This is the second time I’ve included a Yuba in my annual list, too. Barring something full custom, this would be a sweet replacement for my Boda Boda. The new Yuba Sweet Curry is basically their motorized Spicy Curry e-bike version, but without the motor. That means 300lb of cargo capacity and less weight, but it still works with all of the usual accessories like racks, baskets, fenders and kid-hauling parts. Of course, I’d like the motorized version, too, but this one’s $1,800 less ($2,199 MSRP) and I can add a motor later. Only problem? It doesn’t ship until February.
SRAM Eagle. No question. I already didn’t want a 2x by on my bikes anymore but felt like the one I take to the mountains could still benefit. Now, it’s all 1x for me. It’s everything that was good about XX1 made better, plus a massive 50T cog to help me scoot up the hills (or crawl), but it’s still better than walking or grinding along and killing myself). If you’ve been hiding under a rock, get the full tech story on Eagle here and first ride and actual weights here. A close second is Easton’s new crankset. I’m a huge fan of Race Face’s ultralight Next SL mountain bike cranks and direct mount rings, so I’m stoked to see sister brand Easton take that to the road. I’ve been racing my long term Review set in cyclocross and had zero issues with flex or chain management. The arms are just a bit wide at the spindle, which rubs my shoe, but it’s minimal, causing more aesthetic damage than any real harm. But worth thinking about if you ride heels in. Check the actual weights and first impressions here, and stay tuned for a long term review (spoiler alert, they’re fantastic).
Their new Interceptor is technologically phenomenal, but it’s the Kali Lunati that’s most exciting to me. Why? Because it’s super comfortable, reasonably light and costs just $80. It looks good, too. The other piece of gear I’m geeking out about is Blackburn’s Outpost bike packing bag collection. Mine’s here, fully packed (on that Cannondale Slate) and has been out for a Review run. Full bike packing trip is happening later this month, but even before all that I’m impressed with the apparent quality of the gear. There are some quirks to the design, and the installation instructions are piss poor, but still…just look at them. Bad ass. Also available in black. The complete collection runs $350, but individual bags go from $50 to $130, making it possible to talk loved ones into making it happen piece by piece. Lastly, the new Feedback Sports tool kits are a solid collection of high quality tools that pack in a modern assortment of fixes for model bike woes. At the top of my wish list would be the Team Edition kit (shown, $249), but they also have a travel sized kit ($129) and really sweet T-Handle allen and torx set (also $129). Pricey? Perhaps. But if you need one good kit that probably has everything you’ll need at home and on the road, it’s way more expensive to piece it all together separately.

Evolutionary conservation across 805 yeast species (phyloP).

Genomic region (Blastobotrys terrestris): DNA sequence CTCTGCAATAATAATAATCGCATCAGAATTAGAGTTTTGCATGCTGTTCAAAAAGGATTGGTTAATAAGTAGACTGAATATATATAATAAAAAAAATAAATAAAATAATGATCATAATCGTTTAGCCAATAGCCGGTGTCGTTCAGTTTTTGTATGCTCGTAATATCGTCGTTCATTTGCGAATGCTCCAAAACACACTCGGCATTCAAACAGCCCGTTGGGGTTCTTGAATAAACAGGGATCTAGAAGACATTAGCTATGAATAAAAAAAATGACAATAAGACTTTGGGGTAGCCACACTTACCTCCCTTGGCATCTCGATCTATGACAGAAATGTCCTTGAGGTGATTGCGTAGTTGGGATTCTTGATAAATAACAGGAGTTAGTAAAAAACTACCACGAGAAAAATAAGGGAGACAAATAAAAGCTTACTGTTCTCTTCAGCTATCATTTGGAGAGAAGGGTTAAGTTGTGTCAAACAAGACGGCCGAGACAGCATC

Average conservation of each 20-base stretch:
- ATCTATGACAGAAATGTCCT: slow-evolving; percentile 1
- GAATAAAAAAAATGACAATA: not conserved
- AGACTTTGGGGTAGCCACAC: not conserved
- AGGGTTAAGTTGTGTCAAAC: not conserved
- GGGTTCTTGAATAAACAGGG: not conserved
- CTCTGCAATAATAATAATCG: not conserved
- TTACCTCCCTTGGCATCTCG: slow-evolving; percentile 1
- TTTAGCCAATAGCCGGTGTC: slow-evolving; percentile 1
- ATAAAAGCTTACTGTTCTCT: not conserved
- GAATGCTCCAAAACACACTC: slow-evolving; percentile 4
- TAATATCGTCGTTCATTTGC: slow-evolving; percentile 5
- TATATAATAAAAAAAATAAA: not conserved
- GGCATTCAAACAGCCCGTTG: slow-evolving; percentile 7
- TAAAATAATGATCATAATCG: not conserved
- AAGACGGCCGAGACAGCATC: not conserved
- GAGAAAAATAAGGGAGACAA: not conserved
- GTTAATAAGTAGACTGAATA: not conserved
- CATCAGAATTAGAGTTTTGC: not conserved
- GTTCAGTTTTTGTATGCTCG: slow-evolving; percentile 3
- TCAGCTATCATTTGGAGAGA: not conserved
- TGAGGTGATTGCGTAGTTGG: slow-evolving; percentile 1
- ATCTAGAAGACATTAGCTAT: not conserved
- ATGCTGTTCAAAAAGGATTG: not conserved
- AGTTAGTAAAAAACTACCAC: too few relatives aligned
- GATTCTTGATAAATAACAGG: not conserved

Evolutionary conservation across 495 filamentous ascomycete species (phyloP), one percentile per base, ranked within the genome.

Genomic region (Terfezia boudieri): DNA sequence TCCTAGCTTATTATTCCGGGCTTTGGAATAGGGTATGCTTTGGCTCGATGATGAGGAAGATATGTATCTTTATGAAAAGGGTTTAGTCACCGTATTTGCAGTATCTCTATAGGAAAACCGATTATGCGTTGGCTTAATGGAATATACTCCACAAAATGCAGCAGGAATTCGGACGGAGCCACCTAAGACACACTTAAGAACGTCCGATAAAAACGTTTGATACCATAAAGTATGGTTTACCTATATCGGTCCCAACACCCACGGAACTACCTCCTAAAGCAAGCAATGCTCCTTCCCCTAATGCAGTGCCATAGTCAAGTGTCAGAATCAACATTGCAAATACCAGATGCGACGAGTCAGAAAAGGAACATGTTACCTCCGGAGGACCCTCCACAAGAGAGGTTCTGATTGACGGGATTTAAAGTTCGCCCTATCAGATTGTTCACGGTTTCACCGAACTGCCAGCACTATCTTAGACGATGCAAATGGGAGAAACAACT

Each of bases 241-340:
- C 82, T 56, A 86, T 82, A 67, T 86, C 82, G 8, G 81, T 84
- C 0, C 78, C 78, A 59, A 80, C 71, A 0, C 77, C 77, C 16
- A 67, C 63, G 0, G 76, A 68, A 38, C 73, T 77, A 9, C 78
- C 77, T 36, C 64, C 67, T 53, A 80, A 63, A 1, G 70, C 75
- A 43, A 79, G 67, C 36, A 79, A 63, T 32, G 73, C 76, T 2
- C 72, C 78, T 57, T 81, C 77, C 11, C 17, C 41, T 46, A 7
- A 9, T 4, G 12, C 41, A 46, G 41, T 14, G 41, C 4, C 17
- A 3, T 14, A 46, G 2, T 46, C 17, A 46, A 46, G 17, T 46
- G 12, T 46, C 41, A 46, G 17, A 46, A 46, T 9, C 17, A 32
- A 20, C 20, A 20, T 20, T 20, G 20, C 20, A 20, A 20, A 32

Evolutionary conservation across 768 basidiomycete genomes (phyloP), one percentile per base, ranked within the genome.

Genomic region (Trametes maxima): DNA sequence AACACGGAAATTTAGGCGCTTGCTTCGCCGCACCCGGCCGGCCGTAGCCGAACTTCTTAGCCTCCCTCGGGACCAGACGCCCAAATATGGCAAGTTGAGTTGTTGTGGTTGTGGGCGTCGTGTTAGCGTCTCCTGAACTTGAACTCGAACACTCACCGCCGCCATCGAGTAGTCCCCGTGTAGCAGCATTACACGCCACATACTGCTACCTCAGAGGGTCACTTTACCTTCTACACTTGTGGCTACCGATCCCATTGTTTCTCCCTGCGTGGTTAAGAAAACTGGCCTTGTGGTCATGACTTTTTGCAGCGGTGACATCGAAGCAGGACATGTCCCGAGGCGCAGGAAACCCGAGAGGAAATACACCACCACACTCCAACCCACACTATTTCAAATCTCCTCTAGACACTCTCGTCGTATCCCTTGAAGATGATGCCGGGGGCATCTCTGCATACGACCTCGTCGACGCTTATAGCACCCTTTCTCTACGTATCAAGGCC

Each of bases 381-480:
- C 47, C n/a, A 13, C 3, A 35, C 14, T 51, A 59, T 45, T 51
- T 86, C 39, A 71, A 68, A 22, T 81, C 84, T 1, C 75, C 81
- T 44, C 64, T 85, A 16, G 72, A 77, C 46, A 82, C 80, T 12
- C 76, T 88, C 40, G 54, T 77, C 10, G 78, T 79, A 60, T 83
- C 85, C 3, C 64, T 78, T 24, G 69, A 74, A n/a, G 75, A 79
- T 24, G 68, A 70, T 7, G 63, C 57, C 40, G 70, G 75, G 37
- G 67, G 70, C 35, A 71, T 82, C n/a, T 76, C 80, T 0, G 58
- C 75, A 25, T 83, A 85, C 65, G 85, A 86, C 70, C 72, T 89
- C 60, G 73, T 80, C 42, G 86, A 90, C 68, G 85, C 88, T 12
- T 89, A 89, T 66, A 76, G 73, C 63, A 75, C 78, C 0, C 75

Two pieces stood out for me this year, both of which came in handy riding around Prague following Eurobike. The rain came and went, as did the wind, but the Gore-tex Active Cycling Jacket and the 7Mesh Revo Short were in for the long haul. The jacket debuted earlier this year as Gore’s lightest-ever waterproof piece, and it lives up to that claim. It’s ultra light, packs into a jersey pocket with ease and blocks both wind and water. What makes it special is that the waterproof membrane is the outer layer, so there’s not any extra fabric, and water just beads and rolls right off since there’s nothing for it to soak into. It’s also reasonably breathable and not too hot. But it is expensive at $300. The 7Mesh Revo shorts are also expensive at $225, but they’re amazing. The cut, fit and shaping are superb for road or mountain biking. In particular, the knees are longer in the front and slightly scalloped…